Other Half – ‘Soft Action’

By Andy Joice

The dreaded sophomore slump is a real thing. Will a band’s follow-up album hit as heavy as their debut release? Will they be able to build on the foundations of songs that made their name? For Norwich natives Other Half, the answer is a resounding yes. ‘Soft Action’ not only steps into 2020’s debut ‘Big Twenty’, but triumphantly stomps forwards.

Things open at breakneck speed with ‘Like A Dog’, charging in at just under 40 seconds long, it’s an immediate introduction to their hardcore-esque edge. Laced with sardonic dryness, it sets the stall for next 40-ish minutes, with the closing line of “a bad time to be a bad guy” hitting with particular weight.

‘Jollies With The Boys’ quickly follows up, and is littered with impressive drum fills from Alfie Adams, who somehow manages to avoid perforating the skins of his kit with his utterly thunderous playing. It’s fair to say that vocalist/guitarist Cal Hudson may not have the strongest voice but it’s incredibly distinctive, and his almost strained wailing adds to the rhythmically thick instrumentation.

‘Slab Thick’ and ‘In My Wires’ are a little gentler than the frantic opening two tracks, much more refined and hook heavy. Other Half themselves considered ‘Slab Thick’ to be too “straightforward and harmonious”, so much so that it was almost cast aside. In reality, it’s the harmonies that really sell the track, giving bassist Sophie Porter a Kim Deal vibe, with her vocals acting as a melodious accompaniment to Hudson’s. Similarly, ‘In My Wires’ doubles down on the harmonies and creates a balanced conflict of style that works to a tee. Touching on the hardwork required to make it in the music biz, there’s a hint of positivity within the closing refrain that counters a lot of the albums (admittedly justifiable) disdain towards society and people.

‘Losing The Whip’ focuses on the frankly piss poor state of British politics, while ‘Who’s Got Guts?’ looks at the class war from differing perspectives, with the latter in particular having a touch of the Queens Of The Stone Age feel to the instrumentation.

Sandwiched between these two are ‘All Bets Are Off’ and ‘Doom Logo’, the former song drones like an old washing machine, haunting an empty warehouse – long screeches and slow, rhythmic drumming helps build a “this is going to collapse at any moment” feeling, creating a sense of dread. ‘Doom Logo’ hits at the gentrification of creative spaces and music venues, lamenting the loss of opportunity and the poor management from some staff.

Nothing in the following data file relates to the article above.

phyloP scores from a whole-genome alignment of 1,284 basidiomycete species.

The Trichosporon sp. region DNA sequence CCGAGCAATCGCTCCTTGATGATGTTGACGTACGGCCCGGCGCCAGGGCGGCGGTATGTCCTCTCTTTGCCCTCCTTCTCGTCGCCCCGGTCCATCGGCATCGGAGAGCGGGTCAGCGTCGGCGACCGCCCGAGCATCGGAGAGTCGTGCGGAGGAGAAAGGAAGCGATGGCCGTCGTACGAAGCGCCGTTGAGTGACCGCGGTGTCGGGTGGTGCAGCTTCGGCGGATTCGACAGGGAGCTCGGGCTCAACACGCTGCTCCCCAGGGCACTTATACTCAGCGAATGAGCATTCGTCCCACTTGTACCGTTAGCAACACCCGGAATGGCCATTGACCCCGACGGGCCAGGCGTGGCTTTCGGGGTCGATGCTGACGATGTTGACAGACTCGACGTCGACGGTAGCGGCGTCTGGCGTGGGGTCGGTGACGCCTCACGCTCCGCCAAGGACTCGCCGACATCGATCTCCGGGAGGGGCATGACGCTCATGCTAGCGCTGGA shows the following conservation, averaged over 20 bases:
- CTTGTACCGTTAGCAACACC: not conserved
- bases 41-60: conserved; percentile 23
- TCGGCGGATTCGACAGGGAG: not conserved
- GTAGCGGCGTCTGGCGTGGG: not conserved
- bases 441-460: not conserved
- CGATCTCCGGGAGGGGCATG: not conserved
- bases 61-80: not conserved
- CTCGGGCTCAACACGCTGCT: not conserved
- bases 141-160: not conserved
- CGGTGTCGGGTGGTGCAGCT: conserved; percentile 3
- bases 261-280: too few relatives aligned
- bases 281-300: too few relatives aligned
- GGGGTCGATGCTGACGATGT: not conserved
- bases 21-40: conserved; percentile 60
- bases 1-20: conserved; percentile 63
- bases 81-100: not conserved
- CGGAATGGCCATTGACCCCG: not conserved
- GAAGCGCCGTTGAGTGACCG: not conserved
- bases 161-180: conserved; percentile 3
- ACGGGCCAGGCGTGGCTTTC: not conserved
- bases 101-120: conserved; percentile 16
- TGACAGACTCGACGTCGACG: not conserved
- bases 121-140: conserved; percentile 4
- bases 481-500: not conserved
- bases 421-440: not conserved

Perhaps the most pleasant change from ‘Big Twenty’ is Porter’s involvement in storytelling, particularly leading from a female perspective, as she discusses her mental health after an operation in ‘Just A Holiday’, and the guilt of leaving home for art college in closing track ‘If You Write The Way You Talk’. With a slower tempo and Hudson on harmonies duty, it’s a deeply personal retelling of returning to where you’re from, having grown up elsewhere. The judgement and snarky comments upon your return leave obvious fingerprints, but “the people aren’t bad, it’s just the system that kept them” rings truer than most statements on hardcore albums.

Other Half are a band still on the rise, but their promise is infinite. ‘Soft Action’ is the perfect follow-up to their debut album, building nicely on concept they developed in ‘Big Twenty’. Their progressive, sarcasm laced views are perfectly matched by their technical prowess. The only complaint is this album dropping in December, if released earlier it would surely have made it onto people’s Album of The Year list – ours included.

ANDY JOICE

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